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Restrictions tighten on Asia waste imports

August 3, 2018

The latest knock-on effect of China’s waste import ban is set to be felt, with market realignment in neighbouring nations expected to place further restrictions on plastic scrap exporters. reports that in recent weeks, further temporary controls have been imposed in Malaysia, which has emerged as one of the key destinations for plastic waste since the China ban. Vietnam, which alongside Malaysia has struggled to cope with the new influx, is also tightening restrictions.

The website claims that Malaysian authorities have ceased issuing ‘Approved Permits’ to facilities hoping to import plastic waste from destinations including Europe, until environmental concerns have been addressed, which some sources believe could take up to three months.

Surendra Patawari Borad, Chairman of the Bureau of International Recycling’s plastics committee told that restrictions would be in place for several months, and warned that other Far Eastern markets could impose similar measures.

“I have spoken about this possible issue for a number of years: the insane dependence on China and the Far East,” he said. “China used to buy about 7 million tonnes of material per year, nobody is going to fill that gap. Malaysia used to buy around 50,000 tonne per month, and this has increased to about 100,000 tonnes per month and then about 120,000 tonnes per month from April. Malaysia has now said that it is not issuing additional approved permits and I have been told that it might take another two months before they issue any new ones.”

Borad also noted that whilst there remained demand for high quality sorted material remains, poor quality scrap outlets are becoming increasingly scarce.

“We must improve the quality of material in Europe,” said Borad. “I feel that the industry has not expected the inevitable. The market will become more conscious about quality, those taking care of the quality will find a home for the material. Good quality material will always be in demand.”

Jonathan Edmunds, recycling firm DS Smith’s Commercial Manager, warned that Malaysia and Vietnam becoming overloaded would make the market “less viable, and more volatile.”

“As we anticipated, these alternative markets are now seeing the effects of over-supply of material, as their infrastructure, particularly at ports, struggle to cope with the volume,” Edmunds explained. “As a result, temporary restrictions have been put in place on the import of plastics in these countries. It is expected that other Asian countries will follow suit, and the long standing deep sea routes to market are likely to become less viable, and more volatile going forward.”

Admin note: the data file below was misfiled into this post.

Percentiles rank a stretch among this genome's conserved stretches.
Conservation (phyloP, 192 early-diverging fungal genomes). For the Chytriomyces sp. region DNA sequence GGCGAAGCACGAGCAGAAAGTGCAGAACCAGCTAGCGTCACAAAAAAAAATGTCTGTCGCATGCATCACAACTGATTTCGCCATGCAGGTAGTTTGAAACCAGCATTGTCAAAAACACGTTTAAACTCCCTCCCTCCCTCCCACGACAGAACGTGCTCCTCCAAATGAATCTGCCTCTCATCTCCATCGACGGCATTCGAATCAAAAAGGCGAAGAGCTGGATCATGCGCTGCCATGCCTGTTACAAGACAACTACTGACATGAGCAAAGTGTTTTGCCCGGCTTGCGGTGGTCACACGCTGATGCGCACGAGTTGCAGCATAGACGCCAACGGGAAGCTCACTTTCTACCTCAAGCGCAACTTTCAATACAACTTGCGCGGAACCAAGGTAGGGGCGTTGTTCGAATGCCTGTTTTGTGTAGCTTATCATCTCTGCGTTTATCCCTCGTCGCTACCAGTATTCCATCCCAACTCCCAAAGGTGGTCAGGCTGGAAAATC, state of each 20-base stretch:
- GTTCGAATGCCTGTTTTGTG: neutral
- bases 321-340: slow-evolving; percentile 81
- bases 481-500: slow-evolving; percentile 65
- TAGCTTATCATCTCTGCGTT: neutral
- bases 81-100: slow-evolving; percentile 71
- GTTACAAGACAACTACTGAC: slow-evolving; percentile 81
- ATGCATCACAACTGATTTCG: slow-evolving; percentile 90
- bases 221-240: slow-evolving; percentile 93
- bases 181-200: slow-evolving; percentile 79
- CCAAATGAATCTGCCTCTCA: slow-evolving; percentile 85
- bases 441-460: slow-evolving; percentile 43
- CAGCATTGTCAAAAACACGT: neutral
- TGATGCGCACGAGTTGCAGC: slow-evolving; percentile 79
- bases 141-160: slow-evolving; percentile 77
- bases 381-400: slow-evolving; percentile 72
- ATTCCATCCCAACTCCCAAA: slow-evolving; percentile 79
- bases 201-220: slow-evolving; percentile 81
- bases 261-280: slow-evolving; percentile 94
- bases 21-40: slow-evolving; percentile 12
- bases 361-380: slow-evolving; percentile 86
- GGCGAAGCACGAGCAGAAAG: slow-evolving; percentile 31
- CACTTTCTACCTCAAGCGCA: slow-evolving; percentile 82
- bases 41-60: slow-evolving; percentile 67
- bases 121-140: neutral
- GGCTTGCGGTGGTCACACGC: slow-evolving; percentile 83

“While there are some great companies doing great things in the UK, capacity and demand for recycled plastic product continues to be outstripped by our production of plastic waste,” he explained. “As with other materials, such as paper for recycling, quality is also a key factor. We produce high volumes of mixed or poor quality plastics, which up until recently have been destined for export. With export becoming less of an option now, we need to assess whether sustainable end markets exist for the recycling of lower quality grades. Waste producers, and the recycling and waste management industry, need to act swiftly and improve quality as quickly as possible.”

The Malaysian investment authority recently revealed that plastic waste imports have risen by almost 50 percent, also noting that many of the nation’s industrialists “see the plastic waste recycling as a promising industry,” calling it “one of the most dynamic and established industries in Malaysia’s manufacturing sector,” with about 1,300 companies in operation in the country.

However, it warned that “too much importation of plastic scrap to support the recycling activities will disrupt the local ecosystems. It will also result in more wastage of resources as recycling factories’ that uses low-efficiency production methods require a large amount of water, energy and human labour.”

The tightening of restrictions follows similar happenings in Vietnam earlier this year, whilst in May, concerns were also raised about the amount of e-waste being dumped in Malaysia, with the two countries seemingly receiving the greatest benefits, but also the most serious drawbacks, of the China ban.


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